LISBON/MADRID (Reuters) - In October, Michelle Jones and her husband Gary boarded a ferry in England for a new life in Spain. Had they left it beyond Britain’s period of transition out of the European Union, things would have been much more complicated.
“We haven’t got a choice - it’s now or never,” the former housing association worker said at the hairdressing salon she has taken over in the resort town of Fuengirola in southern Spain.
“Our family and friends in the UK think we’re mad for doing it” during a pandemic, Jones, 54, said, but “we are not going to go through the rigmarole of trying to get visas and things like that.”
Britain formally left the European Union on Jan. 31 after its 2016 referendum, but since then it has been in a transition period under which rules on free travel and trade remain unchanged. That period ends on Dec. 31.
Fourteen European countries, including Portugal and Spain, will grant Britons who can prove their residence before Dec. 31 the right to stay. Other countries have tougher post-Brexit requirements, asking all Britons to apply for a new residence status.
Ahead of the deadline, some people have brought forward retirement plans and others have taken advantage of being able to work from home to move.
“Last summer I spent six months in Europe and I loved it so much I planned on doing it every year, but that wouldn’t be possible any more,” said Beth Sands, a 35-year-old nutritionist and accountant who moved to Portugal in September. “As soon as Brexit happened, I was Googling all the ways I could get European citizenship.”
Those who left it to the very last minute had their plans scuppered by Portugal’s announcement on Sunday evening that it was closing borders to UK travellers not already registered as residents from Monday, in response to the new super infectious virus strain detected in Britain.
“Was supposed to come on the 26th Dec. Not going to happen now before Brexit,” a Facebook user posted on a Facebook group for Britons in Portugal late on Sunday.
“A TICKET TO EUROPE”
In the Spanish resort town of Benidorm, insurance broker Sophie Goode says she arranged more of the policies many people need to support their residency applications in November than the rest of the year combined.
“I have had people call me from the airport saying ‘We’re here, we need to do the paperwork’,” Goode said.
Registrations for residency in Portugal and Spain have spiked in line with Brexit deadlines.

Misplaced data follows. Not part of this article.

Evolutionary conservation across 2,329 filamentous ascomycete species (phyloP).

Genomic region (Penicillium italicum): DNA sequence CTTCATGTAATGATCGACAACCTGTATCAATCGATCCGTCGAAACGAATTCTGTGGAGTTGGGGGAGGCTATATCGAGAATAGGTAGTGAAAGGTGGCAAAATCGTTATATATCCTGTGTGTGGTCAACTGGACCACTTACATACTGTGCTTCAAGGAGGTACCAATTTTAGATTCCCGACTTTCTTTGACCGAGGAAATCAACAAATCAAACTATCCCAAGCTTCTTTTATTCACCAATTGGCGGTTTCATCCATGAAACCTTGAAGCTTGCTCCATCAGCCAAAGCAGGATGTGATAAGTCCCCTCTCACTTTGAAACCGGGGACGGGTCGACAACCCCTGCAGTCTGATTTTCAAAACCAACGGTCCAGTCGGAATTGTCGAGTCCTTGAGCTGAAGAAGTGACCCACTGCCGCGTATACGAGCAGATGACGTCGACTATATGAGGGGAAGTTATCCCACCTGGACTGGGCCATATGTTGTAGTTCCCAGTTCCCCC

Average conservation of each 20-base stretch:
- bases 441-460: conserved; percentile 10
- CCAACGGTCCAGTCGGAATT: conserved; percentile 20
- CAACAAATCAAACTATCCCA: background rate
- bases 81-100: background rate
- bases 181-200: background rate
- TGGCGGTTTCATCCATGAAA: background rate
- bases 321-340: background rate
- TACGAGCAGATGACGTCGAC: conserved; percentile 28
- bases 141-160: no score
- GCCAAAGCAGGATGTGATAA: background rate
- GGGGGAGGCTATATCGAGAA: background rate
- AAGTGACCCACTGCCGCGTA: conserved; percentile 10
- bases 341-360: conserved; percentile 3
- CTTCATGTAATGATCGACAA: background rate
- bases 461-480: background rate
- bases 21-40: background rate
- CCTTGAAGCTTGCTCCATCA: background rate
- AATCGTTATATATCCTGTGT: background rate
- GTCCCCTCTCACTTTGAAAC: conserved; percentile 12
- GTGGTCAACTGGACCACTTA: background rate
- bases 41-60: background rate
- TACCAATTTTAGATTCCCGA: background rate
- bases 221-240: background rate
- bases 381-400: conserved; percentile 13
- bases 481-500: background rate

In Portugal, 1,453 people, more than double the previous record of monthly registrations, signed up for residency in March 2019, the date Britain was originally due to leave the European Union. Provisional data for November shows the figure was 2,407.
In Spain, the number of Britons with a residency permit rose 8.2% from June 2018 to 2019 and a further 5.8% to June 2020, totalling 366,498 people, according to data on the website of the secretary of state for migration.
Some of these are longer-term residents who had neglected to register, but local council workers, private agents and the British Embassy in Portugal said many were recent arrivals.
“I have a feeling a lot of them just came to register an address and pick up the certificate,” said Maria Ricardo, who processes residency applications at Loule council on Portugal’s Algarve coast. “They just want a ticket into Europe.”
To obtain residency, you must have a registered address, be able to support yourself financially and have access to healthcare.
“I wasn’t sure if I’d stay, but it’s so easy to get residency and I knew the Brexit deadline was coming so I thought might as well,” said James Ellsmoor, 27, a business owner and remote worker who arrived in Lisbon in November.
For Britons who miss the Dec. 31 deadline, moving to a European country will mean complying with rules for non-EU migrants, possibly including sponsored work visas.
The coronavirus pandemic and unpredictable border closures has added an extra layer of urgency.
“It all acted as the perfect storm,” said Samantha Harding, 49, who relocated to Cascais in Portugal in September. Newly able to work remotely, she decided she was ready to make the move.
(This story corrects paragraph 5 to show that the right to stay is for an unlimited period, instead of just for five years.)
Reporting by Isla Binnie, Victoria Waldersee; Editing by Janet Lawrence
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